WASHINGTON—People often ask Sam Brownback what to call him: governor? Senator? He hopes soon to add a new option to the list: ambassador.
The Republican governor of Kansas and former U.S. senator is President Donald Trump’s choice to take over as ambassador-at-large for international religious freedom, a post vacant since January.
Brownback came to Washington for his confirmation hearing Wednesday, putting him one step closer to the State Department’s International Religious Freedom (IRF) office—a group that could look quite different if and when he takes charge.
At the end of August, Secretary of State Rex Tillerson sent a letter to Congress outlining a proposed State Department makeover. Tillerson wants to eliminate or defund dozens of special envoy positions and consolidate various offices and bureaus. The proposal includes funneling the department’s representative for Muslim communities, its special envoy to the Organization of Islamic Cooperation, and special adviser for religious minorities in the Near East and South/Central Asia into the IRF office. Tillerson also plans to merge the department of Religion and Global Affairs (RGA) with IRF.
The secretary of state implemented a hiring freeze at the State Department earlier this year and asked Congress to cut back on spending. Tillerson hopes the restructuring will streamline the department’s work.
But his plan to merge so much into the IRF office has received mixed reviews.
“We don’t know whether or not there will be money coming with it,” former Ambassador-at-Large David Saperstein told me. “Otherwise IRF’s going to have to cut back its staff in order to bring the RGA people over. I think it’s a weaker structure having them merged into one.”
Saperstein hopes Tillerson will reconsider, but not because he’s concerned about Brownback serving in the expanded role. As a Democrat appointed under the Obama administration, Saperstein has plenty of disagreements with Brownback. “But not on these issues,” Saperstein said.
Tom Farr, a Georgetown University associate professor and president of the Religious Freedom Institute, told me adding more responsibilities to IRF is a good idea.
“If you’ve worked in any bureaucracy, you’d know sometimes groups just don’t talk to each other,” he said. “So if you have one guy at the top of it who is coordinating it and making sure everybody is speaking out of one songbook so to speak—it’s very important. I think Ambassador-designate Brownback can do that.”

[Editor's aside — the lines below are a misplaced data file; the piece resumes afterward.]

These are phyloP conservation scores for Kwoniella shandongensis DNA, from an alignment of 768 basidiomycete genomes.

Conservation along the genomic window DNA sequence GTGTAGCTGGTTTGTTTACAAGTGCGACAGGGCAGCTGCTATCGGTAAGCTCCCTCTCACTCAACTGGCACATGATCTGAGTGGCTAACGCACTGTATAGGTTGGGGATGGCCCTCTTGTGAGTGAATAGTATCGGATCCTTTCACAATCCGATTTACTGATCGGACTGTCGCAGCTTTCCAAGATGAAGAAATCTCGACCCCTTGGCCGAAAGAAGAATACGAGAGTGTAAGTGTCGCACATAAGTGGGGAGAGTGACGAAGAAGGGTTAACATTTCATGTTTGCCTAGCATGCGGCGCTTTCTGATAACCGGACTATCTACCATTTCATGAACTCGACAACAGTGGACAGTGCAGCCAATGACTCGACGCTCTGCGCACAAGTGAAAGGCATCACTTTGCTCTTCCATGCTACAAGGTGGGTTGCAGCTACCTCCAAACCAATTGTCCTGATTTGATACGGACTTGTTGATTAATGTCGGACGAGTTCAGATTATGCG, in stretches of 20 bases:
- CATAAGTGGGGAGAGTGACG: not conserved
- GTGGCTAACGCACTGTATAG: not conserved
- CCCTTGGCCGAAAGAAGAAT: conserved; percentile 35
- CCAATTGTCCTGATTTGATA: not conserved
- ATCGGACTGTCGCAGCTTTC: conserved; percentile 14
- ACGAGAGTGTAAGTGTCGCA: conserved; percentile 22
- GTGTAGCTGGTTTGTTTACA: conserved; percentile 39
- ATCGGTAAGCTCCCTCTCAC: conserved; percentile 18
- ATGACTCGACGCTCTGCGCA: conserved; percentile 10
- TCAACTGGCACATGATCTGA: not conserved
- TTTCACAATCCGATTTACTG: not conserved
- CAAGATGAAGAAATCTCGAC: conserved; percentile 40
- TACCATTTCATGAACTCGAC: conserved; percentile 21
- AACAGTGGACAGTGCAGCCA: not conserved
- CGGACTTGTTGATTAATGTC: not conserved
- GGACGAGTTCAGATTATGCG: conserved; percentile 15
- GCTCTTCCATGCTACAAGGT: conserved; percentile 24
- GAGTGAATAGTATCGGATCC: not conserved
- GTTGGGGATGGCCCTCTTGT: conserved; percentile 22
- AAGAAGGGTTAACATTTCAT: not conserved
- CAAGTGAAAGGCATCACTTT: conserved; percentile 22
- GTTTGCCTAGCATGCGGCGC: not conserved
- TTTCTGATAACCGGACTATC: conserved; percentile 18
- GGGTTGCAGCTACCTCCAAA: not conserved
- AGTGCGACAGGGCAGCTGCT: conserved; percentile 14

While in Congress in 1998, Brownback helped guide legislation that created the ambassador-at-large position. If confirmed, Brownback said Wednesday he hopes to fulfill the role’s original mission: putting partisan politics to rest for the sake of international religious freedom.
But he faces an uphill battle.
Religious freedom advocates tell me a culture of indifference toward religion pervades the State Department. Faith McDonnell, director of religious liberty programs at the Institute on Religion and Democracy, said some staffers don’t respect anyone who works in the IRF office. “It’s been that way a long time,” she said.
It didn’t help when the Obama administration pushed the State Department to promote social issues abroad, McDonnell added. In 2015, then–Secretary of State John Kerry appointed Randy Berry to be the first special envoy for the human rights of LGBTI persons. Berry remains in the Trump State Department, and, according to his letter, Tillerson has no plans to change that.
The ambassador-at-large for international religious liberty doesn’t deal with LGBT issues, but that didn’t stop Democrats from pressing Brownback on the subject during his confirmation hearing.
Sen. Tim Kaine, D-Va., asked Brownback about an executive order he issued in Kansas to rescind special protections for homosexual and transgender state workers. Then, Sen. Jeanne Shaheen, D-N.H., raised concerns about Brownback’s pro-life record.
Brownback deflected each one and asserted, if confirmed, he wants to stay in the lane of religious freedom issues and leave social issues to lawmakers.
I asked him if he fears politicization could distract from the ambassador-at-large’s mission.
“I hope not,” he said. “It will mean the significant diminution [of] the value of the position and the effectiveness if it gets drug into difficult domestic debates. It has purposely been kept away from that and it should be now.”